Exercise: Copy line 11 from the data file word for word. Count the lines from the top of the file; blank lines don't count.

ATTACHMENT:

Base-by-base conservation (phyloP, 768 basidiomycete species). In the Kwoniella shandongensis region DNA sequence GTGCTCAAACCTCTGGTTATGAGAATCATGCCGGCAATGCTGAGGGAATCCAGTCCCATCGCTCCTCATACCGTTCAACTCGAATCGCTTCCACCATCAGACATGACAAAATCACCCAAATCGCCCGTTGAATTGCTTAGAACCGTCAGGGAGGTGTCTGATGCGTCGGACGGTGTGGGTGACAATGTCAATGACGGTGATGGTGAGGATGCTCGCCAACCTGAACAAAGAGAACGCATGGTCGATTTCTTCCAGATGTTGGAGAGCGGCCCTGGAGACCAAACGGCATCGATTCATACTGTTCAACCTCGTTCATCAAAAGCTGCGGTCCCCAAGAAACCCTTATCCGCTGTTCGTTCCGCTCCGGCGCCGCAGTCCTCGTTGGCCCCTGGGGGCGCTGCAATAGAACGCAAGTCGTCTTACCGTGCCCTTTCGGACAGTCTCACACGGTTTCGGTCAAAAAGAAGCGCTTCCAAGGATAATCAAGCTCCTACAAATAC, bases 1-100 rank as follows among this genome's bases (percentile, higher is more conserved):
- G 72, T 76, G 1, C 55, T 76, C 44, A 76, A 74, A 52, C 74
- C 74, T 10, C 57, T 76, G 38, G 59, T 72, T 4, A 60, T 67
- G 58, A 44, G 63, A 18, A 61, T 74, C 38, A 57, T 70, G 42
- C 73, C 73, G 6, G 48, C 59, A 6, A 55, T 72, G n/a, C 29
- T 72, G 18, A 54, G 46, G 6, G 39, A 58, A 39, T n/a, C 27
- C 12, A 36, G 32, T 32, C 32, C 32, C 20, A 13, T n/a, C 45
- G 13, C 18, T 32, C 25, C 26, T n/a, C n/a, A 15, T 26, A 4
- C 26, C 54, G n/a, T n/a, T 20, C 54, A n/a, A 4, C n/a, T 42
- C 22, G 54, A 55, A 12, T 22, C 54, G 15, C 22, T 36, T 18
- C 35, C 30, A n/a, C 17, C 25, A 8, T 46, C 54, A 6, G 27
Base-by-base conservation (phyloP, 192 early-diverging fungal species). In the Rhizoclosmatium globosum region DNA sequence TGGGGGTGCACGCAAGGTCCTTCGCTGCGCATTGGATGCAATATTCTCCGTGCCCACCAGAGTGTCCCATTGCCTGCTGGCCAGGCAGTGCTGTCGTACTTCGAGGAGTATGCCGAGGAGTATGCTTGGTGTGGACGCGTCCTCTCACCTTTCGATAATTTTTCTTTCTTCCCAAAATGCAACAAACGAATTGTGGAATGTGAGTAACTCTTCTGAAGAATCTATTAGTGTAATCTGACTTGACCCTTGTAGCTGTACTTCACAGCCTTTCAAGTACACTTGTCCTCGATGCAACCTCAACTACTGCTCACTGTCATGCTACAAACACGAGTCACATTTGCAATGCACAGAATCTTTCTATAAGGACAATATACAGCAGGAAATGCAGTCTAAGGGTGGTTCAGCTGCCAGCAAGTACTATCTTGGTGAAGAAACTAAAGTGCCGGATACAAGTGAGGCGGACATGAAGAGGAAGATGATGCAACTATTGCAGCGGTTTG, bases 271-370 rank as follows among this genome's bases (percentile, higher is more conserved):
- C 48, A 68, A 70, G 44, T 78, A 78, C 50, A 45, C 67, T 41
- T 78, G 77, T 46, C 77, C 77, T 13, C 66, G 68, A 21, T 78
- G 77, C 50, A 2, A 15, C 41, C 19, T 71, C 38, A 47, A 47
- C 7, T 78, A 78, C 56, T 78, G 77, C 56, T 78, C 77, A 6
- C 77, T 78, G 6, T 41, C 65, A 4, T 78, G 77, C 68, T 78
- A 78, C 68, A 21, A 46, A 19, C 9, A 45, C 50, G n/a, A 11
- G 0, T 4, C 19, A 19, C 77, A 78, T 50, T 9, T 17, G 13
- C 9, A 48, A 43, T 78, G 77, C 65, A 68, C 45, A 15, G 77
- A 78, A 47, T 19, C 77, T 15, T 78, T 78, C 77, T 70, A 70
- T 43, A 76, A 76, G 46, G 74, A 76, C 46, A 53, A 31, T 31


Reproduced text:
- C 35, C 30, A n/a, C 17, C 25, A 8, T 46, C 54, A 6, G 27